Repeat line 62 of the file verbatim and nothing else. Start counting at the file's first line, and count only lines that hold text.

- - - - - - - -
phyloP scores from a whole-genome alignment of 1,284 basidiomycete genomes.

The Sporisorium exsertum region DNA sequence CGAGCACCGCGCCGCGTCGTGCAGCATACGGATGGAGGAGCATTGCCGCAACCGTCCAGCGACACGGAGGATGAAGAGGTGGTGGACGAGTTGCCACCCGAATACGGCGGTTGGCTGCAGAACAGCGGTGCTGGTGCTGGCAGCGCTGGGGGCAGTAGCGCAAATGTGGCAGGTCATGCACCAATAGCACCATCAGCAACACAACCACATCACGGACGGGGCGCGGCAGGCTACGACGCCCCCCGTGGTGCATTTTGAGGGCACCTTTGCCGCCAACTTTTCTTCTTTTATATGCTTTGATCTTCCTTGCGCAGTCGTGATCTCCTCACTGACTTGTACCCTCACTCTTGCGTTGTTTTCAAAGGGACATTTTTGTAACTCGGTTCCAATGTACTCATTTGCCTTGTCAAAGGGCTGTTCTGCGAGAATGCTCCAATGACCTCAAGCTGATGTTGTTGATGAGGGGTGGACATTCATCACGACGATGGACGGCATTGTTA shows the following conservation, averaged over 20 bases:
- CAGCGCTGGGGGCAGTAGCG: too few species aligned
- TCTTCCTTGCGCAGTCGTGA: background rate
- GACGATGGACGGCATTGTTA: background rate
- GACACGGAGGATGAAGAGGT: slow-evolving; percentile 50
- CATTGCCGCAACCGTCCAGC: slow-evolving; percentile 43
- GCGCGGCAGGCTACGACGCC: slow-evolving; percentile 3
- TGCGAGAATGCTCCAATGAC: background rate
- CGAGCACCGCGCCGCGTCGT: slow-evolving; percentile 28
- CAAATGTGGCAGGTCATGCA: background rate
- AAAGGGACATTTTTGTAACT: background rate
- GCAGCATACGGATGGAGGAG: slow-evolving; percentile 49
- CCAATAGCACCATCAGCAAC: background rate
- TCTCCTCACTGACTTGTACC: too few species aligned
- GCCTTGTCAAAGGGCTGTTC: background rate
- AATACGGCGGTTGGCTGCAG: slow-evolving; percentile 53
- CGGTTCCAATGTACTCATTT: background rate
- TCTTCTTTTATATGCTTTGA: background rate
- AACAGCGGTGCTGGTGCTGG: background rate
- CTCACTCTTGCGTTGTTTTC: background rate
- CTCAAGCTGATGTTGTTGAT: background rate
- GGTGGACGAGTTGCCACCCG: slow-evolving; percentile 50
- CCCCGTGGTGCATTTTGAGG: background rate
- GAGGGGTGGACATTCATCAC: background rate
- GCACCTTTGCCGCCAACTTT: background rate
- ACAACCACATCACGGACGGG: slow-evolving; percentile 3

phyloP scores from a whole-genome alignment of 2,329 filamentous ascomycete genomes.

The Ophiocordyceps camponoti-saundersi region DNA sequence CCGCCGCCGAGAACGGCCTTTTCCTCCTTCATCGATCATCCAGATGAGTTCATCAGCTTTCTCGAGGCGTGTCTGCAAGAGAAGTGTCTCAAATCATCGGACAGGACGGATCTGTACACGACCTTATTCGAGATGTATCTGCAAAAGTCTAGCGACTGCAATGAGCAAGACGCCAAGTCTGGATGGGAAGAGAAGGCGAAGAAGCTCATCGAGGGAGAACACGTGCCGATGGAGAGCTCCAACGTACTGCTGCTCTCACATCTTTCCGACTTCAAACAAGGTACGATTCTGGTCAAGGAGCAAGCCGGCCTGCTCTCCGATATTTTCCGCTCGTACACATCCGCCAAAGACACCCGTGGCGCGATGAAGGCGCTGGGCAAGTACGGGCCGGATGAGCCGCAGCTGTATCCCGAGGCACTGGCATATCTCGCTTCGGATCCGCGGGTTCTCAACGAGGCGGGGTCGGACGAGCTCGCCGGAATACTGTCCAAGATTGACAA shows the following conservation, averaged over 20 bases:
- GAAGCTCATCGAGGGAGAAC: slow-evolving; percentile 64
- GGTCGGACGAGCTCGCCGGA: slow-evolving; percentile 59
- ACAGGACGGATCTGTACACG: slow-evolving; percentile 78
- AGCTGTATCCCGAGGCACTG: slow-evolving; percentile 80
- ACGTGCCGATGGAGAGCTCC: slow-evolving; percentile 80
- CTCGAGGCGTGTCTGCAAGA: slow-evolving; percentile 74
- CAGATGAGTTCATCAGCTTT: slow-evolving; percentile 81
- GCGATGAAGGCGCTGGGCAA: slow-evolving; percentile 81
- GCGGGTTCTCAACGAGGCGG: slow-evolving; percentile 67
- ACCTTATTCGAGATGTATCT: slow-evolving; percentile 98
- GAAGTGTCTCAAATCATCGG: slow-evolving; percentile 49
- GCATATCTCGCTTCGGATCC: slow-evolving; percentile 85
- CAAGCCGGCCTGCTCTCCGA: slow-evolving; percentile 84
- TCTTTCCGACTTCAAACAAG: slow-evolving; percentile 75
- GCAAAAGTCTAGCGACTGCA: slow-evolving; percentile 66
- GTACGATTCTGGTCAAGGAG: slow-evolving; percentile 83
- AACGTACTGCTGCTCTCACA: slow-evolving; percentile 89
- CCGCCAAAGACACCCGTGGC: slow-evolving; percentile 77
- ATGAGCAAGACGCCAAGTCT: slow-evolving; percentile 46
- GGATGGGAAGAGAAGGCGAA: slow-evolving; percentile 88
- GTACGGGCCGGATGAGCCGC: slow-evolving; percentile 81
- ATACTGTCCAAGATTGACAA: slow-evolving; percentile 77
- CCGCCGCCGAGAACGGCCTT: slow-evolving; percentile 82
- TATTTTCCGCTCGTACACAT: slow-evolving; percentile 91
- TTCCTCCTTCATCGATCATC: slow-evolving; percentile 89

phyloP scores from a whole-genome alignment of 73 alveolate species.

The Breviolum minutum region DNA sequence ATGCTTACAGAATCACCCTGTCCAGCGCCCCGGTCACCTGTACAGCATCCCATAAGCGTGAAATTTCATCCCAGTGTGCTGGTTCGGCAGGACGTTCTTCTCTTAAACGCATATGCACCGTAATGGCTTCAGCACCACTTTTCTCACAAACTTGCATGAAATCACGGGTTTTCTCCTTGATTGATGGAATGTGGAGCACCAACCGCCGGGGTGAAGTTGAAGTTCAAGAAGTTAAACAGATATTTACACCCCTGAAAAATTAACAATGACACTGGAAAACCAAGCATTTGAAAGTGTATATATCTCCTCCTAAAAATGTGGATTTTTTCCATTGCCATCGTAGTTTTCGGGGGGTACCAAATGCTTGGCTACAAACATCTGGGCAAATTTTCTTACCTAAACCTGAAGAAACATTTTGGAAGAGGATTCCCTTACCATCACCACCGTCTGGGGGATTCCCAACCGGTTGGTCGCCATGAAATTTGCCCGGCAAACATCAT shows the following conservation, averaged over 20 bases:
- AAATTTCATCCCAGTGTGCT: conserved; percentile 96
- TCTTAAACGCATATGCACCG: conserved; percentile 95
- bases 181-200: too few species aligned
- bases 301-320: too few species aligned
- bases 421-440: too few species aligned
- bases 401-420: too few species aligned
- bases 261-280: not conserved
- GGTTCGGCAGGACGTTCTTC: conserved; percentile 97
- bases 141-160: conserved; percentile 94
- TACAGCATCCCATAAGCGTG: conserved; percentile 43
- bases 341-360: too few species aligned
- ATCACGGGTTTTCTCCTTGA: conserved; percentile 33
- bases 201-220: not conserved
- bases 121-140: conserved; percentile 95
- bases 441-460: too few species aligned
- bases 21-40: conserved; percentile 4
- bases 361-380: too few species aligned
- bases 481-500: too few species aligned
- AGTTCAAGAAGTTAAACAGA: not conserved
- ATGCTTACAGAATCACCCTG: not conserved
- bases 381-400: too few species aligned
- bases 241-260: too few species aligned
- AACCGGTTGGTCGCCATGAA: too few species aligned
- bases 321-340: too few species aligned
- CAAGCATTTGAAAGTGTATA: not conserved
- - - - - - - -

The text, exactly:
- bases 401-420: too few species aligned